Big Island Returning to Pre-Flossie Normalcy
Life for Big Island residents was getting back to normal today following their brush with Tropical Storm Flossie.
The National Weather Service said the remnant of the system was continuing its westward journey at a speed of about 18 mph. At 2 p.m., it was located 225 miles northwest of Lihue, Kauai.
All watches and warnings had been cancelled, the weather service said, except for a high-surf advisory for east-facing shores of Oahu and Kauai.
County employees were back at work following the impromptu day off called for safety reasons by Mayor Billy Kenoi for non-essential workers.
All parks and other facilities run by the county and most of those under state control also reopened this morning.
The exceptions were the state’s Ainapo trail and cabin, Pololu trail, and Waimanu trail and campground as the Department of Land and Natural Resources still needed to complete an assessment of possible damage done by Flossie’s wind and rain.
Those assessments were completed this afternoon and the cabin, trails and campground will reopen Wednesday, the DLNR said.
Operations at Hawaii Volcanoes National Park were back to normal today with only minimal disruptions from the storm, spokeswoman Jessica Ferracane said.
A crew did have to remove a koa tree more than a foot in diameter that fell across the Mauna Loa Road, she said.
Hawaii Electric Light Co. said today that power had been restored to all of its customers who experienced power outages resulting from the storm.
The outages began at 10:53 a.m. Monday and continued through the early evening, affecting a total of about 12,500 customers, said HELCO spokeswoman Kristen Okinaka.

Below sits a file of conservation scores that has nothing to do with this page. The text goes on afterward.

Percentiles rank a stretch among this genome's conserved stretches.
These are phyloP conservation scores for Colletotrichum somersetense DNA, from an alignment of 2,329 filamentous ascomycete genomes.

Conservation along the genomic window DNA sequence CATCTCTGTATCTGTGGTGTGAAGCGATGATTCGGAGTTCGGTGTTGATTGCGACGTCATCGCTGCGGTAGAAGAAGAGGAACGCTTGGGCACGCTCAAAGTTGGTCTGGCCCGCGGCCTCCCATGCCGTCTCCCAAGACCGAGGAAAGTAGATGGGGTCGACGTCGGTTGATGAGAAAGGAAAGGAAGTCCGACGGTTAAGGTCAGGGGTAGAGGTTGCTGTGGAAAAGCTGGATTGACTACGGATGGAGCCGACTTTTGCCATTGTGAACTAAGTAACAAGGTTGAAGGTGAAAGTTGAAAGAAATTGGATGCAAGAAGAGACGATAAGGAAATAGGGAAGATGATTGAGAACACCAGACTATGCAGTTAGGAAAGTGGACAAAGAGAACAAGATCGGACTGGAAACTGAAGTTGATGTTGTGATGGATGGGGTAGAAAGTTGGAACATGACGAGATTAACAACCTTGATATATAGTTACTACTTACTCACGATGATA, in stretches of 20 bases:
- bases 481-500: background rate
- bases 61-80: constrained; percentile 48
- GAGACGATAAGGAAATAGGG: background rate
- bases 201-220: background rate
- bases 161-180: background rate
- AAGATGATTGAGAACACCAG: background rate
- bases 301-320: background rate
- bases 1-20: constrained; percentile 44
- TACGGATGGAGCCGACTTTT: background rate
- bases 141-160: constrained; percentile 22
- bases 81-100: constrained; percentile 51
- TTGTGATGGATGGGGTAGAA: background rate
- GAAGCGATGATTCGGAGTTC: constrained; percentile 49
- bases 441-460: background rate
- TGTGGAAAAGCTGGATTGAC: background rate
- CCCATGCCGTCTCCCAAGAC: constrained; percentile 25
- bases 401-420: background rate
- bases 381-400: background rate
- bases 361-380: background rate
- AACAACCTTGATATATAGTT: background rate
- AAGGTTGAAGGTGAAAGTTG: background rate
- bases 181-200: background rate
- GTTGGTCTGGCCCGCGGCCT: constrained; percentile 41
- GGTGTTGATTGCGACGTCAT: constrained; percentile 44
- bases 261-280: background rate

Those affected were located in lower and upper Puna, Hilo and Kona.
Electricity was restored to all but 200 of the customers by 5:50 p.m. Monday, with the remainder regaining power by 2:30 a.m. today, Okinaka said.
About 600 customers in the Mauna Lani area of South Kohala were also affected by a power outage Monday caused by an underground cable fault. The outage occurred at 7:09 p.m., and service was restored by 10:05 p.m.
HELCO crews this morning were also working to restore service to three customers who reported storm-related outages this morning.
Okinaka said anyone needing to report problems with their service should call 969-6666 for assistance.
Meanwhile, Hawaii State Civil Defense offered tips for those who suffered storm-related damage.
Damage should be reported to local civil defense agencies, both for the homeowner’s benefit and to give emergency managers a complete picture of Flossie’s impacts, said agency spokeswoman Shelly Kunishige.
Keeping complete records, including taking photos of any damage to homes or businesses or their contents, will assist with the filing of insurance claims. That will also make it easier to qualify for any aid that might become available, she said.